The Stuxnet worm that attacked computers in Iran has now infected millions of computers in China. Dubbed the first "cyber superweapon", the virus allows an attacker to remotely seize control of industrial systems like pumps, motors and alarms.
AFP - A computer virus dubbed the world's "first cyber superweapon" by experts and which may have been designed to attack Iran's nuclear facilities has found a new target -- China.
The Stuxnet computer worm has wreaked havoc in China, infecting millions of computers around the country, state media reported this week.
Stuxnet is feared by experts around the globe as it can break into computers that control machinery at the heart of industry, allowing an attacker to assume control of critical systems like pumps, motors, alarms and valves.
It could, technically, make factory boilers explode, destroy gas pipelines or even cause a nuclear plant to malfunction.
The virus targets control systems made by German industrial giant Siemens commonly used to manage water supplies, oil rigs, power plants and other industrial facilities.
"This malware is specially designed to sabotage plants and damage industrial systems, instead of stealing personal data," an engineer surnamed Wang at antivirus service provider Rising International Software told the Global Times.
"Once Stuxnet successfully penetrates factory computers in China, those industries may collapse, which would damage China's national security," he added.
Another unnamed expert at Rising International said the attacks had so far infected more than six million individual accounts and nearly 1,000 corporate accounts around the country, the official Xinhua news agency reported.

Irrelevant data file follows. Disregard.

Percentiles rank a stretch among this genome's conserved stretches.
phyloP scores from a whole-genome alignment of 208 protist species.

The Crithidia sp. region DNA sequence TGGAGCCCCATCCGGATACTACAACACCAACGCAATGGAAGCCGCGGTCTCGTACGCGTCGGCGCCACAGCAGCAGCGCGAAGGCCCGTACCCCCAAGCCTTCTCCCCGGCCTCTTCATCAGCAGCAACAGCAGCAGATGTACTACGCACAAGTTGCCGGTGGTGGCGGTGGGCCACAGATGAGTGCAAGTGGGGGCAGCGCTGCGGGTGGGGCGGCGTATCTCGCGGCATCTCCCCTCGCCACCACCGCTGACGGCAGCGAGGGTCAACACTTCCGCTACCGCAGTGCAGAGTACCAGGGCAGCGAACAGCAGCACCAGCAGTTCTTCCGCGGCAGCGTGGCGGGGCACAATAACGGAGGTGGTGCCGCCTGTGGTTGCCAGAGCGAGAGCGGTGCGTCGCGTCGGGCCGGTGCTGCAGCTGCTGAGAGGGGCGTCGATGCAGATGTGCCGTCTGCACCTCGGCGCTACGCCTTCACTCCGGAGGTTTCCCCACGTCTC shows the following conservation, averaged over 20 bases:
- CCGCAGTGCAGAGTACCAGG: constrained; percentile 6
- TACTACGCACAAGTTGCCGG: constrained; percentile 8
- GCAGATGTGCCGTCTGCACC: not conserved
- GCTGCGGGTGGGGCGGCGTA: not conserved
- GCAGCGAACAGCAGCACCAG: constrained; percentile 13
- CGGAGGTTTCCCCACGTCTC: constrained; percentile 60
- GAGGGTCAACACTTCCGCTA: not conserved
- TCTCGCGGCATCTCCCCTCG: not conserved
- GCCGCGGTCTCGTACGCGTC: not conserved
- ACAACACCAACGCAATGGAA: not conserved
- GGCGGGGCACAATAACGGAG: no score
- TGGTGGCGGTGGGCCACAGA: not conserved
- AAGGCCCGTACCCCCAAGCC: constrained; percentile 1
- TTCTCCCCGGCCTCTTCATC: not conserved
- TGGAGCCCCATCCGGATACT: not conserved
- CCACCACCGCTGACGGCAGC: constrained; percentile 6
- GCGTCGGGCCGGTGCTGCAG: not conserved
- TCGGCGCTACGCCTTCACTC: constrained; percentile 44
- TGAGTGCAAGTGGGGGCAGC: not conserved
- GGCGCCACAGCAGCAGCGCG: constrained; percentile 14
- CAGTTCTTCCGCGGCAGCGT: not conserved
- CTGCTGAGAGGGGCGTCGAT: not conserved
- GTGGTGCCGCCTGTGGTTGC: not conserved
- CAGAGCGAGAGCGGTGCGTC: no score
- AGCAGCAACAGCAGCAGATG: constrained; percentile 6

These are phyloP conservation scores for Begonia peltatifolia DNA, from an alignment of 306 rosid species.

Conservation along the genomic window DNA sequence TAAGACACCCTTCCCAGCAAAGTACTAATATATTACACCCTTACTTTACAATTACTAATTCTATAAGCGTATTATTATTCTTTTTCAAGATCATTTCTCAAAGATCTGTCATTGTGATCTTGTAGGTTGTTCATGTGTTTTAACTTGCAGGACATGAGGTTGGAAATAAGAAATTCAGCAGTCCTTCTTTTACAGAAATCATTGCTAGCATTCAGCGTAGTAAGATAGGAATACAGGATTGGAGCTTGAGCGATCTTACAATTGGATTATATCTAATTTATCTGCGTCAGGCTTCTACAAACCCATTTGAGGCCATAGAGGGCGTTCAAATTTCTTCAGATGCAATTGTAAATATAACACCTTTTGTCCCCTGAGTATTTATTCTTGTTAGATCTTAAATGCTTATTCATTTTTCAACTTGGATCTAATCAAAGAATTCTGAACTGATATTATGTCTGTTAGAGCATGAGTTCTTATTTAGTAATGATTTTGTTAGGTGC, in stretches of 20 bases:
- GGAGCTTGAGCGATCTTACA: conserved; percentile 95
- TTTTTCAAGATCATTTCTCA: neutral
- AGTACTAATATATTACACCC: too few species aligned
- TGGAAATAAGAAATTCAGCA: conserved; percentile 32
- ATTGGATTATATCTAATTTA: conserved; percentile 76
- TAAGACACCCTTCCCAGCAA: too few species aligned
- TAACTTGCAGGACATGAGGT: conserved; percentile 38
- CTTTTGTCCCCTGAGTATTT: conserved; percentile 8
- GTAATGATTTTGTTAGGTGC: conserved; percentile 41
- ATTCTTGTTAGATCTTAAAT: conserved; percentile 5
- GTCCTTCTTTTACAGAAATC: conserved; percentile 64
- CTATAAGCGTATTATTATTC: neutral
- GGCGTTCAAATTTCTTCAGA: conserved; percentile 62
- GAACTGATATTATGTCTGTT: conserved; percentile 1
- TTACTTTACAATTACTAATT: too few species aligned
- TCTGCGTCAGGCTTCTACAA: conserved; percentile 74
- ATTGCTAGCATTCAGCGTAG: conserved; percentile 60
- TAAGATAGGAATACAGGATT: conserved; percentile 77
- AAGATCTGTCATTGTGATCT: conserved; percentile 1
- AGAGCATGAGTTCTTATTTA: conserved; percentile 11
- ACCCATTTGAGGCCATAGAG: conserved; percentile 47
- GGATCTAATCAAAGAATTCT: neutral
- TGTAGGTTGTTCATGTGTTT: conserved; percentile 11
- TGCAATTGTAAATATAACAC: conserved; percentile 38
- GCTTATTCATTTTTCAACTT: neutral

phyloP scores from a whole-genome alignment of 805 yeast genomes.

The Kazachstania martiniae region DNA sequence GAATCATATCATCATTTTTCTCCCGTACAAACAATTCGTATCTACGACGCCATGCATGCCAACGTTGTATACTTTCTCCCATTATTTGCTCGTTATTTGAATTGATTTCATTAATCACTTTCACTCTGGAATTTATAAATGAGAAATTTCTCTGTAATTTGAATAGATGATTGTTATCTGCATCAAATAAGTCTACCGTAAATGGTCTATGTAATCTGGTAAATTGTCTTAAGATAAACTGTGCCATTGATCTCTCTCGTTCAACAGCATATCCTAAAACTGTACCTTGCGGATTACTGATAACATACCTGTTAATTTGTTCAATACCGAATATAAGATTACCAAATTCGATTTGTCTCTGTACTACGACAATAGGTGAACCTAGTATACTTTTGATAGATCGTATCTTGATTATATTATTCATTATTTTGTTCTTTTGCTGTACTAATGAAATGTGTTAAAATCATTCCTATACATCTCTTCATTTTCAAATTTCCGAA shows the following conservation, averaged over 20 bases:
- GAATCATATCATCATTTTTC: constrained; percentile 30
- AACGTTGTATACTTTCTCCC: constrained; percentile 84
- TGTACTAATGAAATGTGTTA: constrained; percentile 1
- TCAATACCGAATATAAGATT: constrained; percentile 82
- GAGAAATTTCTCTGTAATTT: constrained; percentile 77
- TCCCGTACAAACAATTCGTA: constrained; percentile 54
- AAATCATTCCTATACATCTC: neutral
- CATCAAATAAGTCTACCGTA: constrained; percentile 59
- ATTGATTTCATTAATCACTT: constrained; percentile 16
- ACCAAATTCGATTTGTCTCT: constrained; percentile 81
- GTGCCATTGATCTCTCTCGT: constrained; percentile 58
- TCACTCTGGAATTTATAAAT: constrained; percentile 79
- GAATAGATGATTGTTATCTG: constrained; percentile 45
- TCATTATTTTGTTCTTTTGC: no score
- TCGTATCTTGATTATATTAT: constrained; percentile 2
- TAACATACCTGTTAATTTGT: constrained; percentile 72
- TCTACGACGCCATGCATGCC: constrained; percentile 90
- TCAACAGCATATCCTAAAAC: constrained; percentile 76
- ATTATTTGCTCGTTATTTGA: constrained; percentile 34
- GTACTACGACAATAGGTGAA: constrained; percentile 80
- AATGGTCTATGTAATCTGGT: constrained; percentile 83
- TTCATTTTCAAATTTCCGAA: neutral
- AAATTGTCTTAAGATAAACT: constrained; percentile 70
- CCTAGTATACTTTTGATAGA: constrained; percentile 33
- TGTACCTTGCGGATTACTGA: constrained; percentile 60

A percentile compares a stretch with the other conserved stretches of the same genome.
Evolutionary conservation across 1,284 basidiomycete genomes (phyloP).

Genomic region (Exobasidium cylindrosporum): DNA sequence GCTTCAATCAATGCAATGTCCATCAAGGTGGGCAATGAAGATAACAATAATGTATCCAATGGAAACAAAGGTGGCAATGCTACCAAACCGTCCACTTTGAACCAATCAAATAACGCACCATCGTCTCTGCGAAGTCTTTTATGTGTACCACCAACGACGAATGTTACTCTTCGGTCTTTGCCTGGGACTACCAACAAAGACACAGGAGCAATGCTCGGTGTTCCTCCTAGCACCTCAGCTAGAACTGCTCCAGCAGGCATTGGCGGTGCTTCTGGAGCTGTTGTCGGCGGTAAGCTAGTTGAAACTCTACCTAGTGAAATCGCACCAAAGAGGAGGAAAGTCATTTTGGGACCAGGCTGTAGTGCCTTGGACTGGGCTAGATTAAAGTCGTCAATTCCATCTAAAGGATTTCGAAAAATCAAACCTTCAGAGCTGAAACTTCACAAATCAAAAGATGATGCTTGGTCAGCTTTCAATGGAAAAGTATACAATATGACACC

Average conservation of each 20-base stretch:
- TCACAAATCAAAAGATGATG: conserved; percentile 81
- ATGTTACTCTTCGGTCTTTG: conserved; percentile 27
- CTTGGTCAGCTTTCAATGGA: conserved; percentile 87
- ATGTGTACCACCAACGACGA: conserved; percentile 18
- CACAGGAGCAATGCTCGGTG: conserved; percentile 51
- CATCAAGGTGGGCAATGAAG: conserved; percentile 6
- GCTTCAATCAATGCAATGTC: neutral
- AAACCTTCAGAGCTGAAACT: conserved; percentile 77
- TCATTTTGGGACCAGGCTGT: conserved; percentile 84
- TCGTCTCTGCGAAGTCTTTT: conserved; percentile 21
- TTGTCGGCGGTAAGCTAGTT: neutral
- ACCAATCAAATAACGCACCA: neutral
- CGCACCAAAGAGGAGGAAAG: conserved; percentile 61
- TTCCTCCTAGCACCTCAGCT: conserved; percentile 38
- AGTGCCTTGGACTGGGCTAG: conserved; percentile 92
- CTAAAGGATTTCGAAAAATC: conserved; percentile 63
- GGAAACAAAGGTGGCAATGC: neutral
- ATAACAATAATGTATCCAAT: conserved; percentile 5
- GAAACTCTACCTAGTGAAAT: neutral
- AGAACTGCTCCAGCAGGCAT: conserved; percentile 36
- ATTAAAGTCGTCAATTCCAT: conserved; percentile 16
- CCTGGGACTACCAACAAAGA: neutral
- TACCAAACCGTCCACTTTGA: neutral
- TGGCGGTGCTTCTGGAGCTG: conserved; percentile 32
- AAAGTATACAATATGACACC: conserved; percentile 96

The Stuxnet computer worm -- a piece of malicious software (malware) which copies itself and sends itself on to other computers in a network -- was first publicly identified in June.
It was found lurking on Siemens systems in India, Indonesia, Pakistan and elsewhere, but the heaviest infiltration appears to be in Iran, according to software security researchers.
A Beijing-based spokesman for Siemens declined to comment when contacted by AFP on Thursday.
Yu Xiaoqiu, an analyst with the China Information Technology Security Evaluation Centre, downplayed the malware threat.
"So far we don't see any severe damage done by the virus," Yu was quoted by the Global Times as saying.
"New viruses are common nowadays. Both personal Internet surfers and Chinese pillar companies don't need to worry about it at all. They should be alert but not too afraid of it."
A top US cybersecurity official said last week that the country was analysing the computer worm but did not know who was behind it or its purpose.
"One of our hardest jobs is attribution and intent," Sean McGurk, director of the National Cybersecurity and Communications Integration Center (NCCIC), told reporters in Washington.
"It's very difficult to say 'This is what it was targeted to do,'" he said of Stuxnet, which some computer security experts have said may be intended to sabotage a nuclear facility in Iran.
A cyber superweapon is a term used by experts to describe a piece of malware designed specifically to hit computer networks that run industrial plants.
"The Stuxnet worm is a wake-up call to governments around the world," Derek Reveron, a cyber expert at the US Naval War School, was quoted as saying Thursday by the South China Morning Post.
"It is the first known worm to target industrial control systems."
Date created : 2010-09-30